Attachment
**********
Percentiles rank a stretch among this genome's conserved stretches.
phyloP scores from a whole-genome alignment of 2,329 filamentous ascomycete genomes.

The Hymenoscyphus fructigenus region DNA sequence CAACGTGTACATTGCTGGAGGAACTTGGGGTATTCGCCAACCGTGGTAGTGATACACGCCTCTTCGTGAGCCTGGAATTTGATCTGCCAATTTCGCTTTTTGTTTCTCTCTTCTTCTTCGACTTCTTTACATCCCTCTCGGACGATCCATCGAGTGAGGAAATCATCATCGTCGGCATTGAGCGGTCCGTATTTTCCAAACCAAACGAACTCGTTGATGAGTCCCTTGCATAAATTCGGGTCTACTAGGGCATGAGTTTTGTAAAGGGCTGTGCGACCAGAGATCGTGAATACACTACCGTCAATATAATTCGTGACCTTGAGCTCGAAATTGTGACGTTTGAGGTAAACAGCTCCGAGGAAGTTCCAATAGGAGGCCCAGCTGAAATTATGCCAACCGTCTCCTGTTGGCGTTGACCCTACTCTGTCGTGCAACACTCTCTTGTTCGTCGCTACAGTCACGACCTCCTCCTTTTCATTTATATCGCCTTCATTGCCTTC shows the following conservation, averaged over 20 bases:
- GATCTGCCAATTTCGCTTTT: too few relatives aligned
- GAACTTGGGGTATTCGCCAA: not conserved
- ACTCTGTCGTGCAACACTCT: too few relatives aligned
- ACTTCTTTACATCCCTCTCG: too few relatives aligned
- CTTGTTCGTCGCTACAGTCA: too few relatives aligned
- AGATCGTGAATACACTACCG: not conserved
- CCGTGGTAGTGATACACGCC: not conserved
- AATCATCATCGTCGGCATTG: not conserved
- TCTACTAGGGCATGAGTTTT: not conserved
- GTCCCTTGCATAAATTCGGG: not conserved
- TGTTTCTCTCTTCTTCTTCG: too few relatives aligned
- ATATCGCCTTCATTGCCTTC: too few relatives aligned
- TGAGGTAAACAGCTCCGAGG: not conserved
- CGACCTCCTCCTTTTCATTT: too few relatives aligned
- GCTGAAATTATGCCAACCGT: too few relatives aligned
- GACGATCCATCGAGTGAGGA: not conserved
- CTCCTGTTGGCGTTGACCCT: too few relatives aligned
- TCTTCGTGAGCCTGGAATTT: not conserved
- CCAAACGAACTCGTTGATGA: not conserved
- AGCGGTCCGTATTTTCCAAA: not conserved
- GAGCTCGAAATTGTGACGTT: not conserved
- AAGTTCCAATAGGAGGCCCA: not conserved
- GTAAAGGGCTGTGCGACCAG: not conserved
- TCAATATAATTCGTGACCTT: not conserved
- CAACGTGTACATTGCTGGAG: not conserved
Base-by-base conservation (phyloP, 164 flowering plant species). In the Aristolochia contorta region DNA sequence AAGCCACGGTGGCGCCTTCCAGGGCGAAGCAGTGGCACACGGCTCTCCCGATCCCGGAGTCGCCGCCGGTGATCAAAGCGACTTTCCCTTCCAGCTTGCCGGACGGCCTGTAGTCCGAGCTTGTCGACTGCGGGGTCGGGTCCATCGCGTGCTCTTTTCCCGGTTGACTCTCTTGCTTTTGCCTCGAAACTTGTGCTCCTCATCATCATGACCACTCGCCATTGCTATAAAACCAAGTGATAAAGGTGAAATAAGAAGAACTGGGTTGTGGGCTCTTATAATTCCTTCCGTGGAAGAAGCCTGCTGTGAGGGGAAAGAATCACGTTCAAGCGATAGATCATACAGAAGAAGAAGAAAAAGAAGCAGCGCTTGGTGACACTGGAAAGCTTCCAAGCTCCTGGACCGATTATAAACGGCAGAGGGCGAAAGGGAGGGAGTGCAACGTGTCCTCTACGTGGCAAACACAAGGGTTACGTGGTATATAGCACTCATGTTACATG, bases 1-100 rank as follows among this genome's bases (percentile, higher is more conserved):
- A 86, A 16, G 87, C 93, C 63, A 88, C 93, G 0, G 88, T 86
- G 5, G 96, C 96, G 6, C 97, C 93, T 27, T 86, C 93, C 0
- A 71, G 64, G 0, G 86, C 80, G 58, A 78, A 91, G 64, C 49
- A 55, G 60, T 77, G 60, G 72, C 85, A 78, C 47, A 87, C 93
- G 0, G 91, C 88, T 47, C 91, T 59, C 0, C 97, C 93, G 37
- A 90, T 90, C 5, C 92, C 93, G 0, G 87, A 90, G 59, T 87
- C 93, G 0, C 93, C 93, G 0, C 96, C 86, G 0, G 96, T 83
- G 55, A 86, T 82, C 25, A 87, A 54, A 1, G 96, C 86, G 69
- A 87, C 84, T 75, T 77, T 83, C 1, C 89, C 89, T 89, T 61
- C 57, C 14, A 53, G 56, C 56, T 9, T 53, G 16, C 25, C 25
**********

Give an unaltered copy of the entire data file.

Percentiles rank a stretch among this genome's conserved stretches.
phyloP scores from a whole-genome alignment of 2,329 filamentous ascomycete genomes.

The Hymenoscyphus fructigenus region DNA sequence CAACGTGTACATTGCTGGAGGAACTTGGGGTATTCGCCAACCGTGGTAGTGATACACGCCTCTTCGTGAGCCTGGAATTTGATCTGCCAATTTCGCTTTTTGTTTCTCTCTTCTTCTTCGACTTCTTTACATCCCTCTCGGACGATCCATCGAGTGAGGAAATCATCATCGTCGGCATTGAGCGGTCCGTATTTTCCAAACCAAACGAACTCGTTGATGAGTCCCTTGCATAAATTCGGGTCTACTAGGGCATGAGTTTTGTAAAGGGCTGTGCGACCAGAGATCGTGAATACACTACCGTCAATATAATTCGTGACCTTGAGCTCGAAATTGTGACGTTTGAGGTAAACAGCTCCGAGGAAGTTCCAATAGGAGGCCCAGCTGAAATTATGCCAACCGTCTCCTGTTGGCGTTGACCCTACTCTGTCGTGCAACACTCTCTTGTTCGTCGCTACAGTCACGACCTCCTCCTTTTCATTTATATCGCCTTCATTGCCTTC shows the following conservation, averaged over 20 bases:
- GATCTGCCAATTTCGCTTTT: too few relatives aligned
- GAACTTGGGGTATTCGCCAA: not conserved
- ACTCTGTCGTGCAACACTCT: too few relatives aligned
- ACTTCTTTACATCCCTCTCG: too few relatives aligned
- CTTGTTCGTCGCTACAGTCA: too few relatives aligned
- AGATCGTGAATACACTACCG: not conserved
- CCGTGGTAGTGATACACGCC: not conserved
- AATCATCATCGTCGGCATTG: not conserved
- TCTACTAGGGCATGAGTTTT: not conserved
- GTCCCTTGCATAAATTCGGG: not conserved
- TGTTTCTCTCTTCTTCTTCG: too few relatives aligned
- ATATCGCCTTCATTGCCTTC: too few relatives aligned
- TGAGGTAAACAGCTCCGAGG: not conserved
- CGACCTCCTCCTTTTCATTT: too few relatives aligned
- GCTGAAATTATGCCAACCGT: too few relatives aligned
- GACGATCCATCGAGTGAGGA: not conserved
- CTCCTGTTGGCGTTGACCCT: too few relatives aligned
- TCTTCGTGAGCCTGGAATTT: not conserved
- CCAAACGAACTCGTTGATGA: not conserved
- AGCGGTCCGTATTTTCCAAA: not conserved
- GAGCTCGAAATTGTGACGTT: not conserved
- AAGTTCCAATAGGAGGCCCA: not conserved
- GTAAAGGGCTGTGCGACCAG: not conserved
- TCAATATAATTCGTGACCTT: not conserved
- CAACGTGTACATTGCTGGAG: not conserved
Base-by-base conservation (phyloP, 164 flowering plant species). In the Aristolochia contorta region DNA sequence AAGCCACGGTGGCGCCTTCCAGGGCGAAGCAGTGGCACACGGCTCTCCCGATCCCGGAGTCGCCGCCGGTGATCAAAGCGACTTTCCCTTCCAGCTTGCCGGACGGCCTGTAGTCCGAGCTTGTCGACTGCGGGGTCGGGTCCATCGCGTGCTCTTTTCCCGGTTGACTCTCTTGCTTTTGCCTCGAAACTTGTGCTCCTCATCATCATGACCACTCGCCATTGCTATAAAACCAAGTGATAAAGGTGAAATAAGAAGAACTGGGTTGTGGGCTCTTATAATTCCTTCCGTGGAAGAAGCCTGCTGTGAGGGGAAAGAATCACGTTCAAGCGATAGATCATACAGAAGAAGAAGAAAAAGAAGCAGCGCTTGGTGACACTGGAAAGCTTCCAAGCTCCTGGACCGATTATAAACGGCAGAGGGCGAAAGGGAGGGAGTGCAACGTGTCCTCTACGTGGCAAACACAAGGGTTACGTGGTATATAGCACTCATGTTACATG, bases 1-100 rank as follows among this genome's bases (percentile, higher is more conserved):
- A 86, A 16, G 87, C 93, C 63, A 88, C 93, G 0, G 88, T 86
- G 5, G 96, C 96, G 6, C 97, C 93, T 27, T 86, C 93, C 0
- A 71, G 64, G 0, G 86, C 80, G 58, A 78, A 91, G 64, C 49
- A 55, G 60, T 77, G 60, G 72, C 85, A 78, C 47, A 87, C 93
- G 0, G 91, C 88, T 47, C 91, T 59, C 0, C 97, C 93, G 37
- A 90, T 90, C 5, C 92, C 93, G 0, G 87, A 90, G 59, T 87
- C 93, G 0, C 93, C 93, G 0, C 96, C 86, G 0, G 96, T 83
- G 55, A 86, T 82, C 25, A 87, A 54, A 1, G 96, C 86, G 69
- A 87, C 84, T 75, T 77, T 83, C 1, C 89, C 89, T 89, T 61
- C 57, C 14, A 53, G 56, C 56, T 9, T 53, G 16, C 25, C 25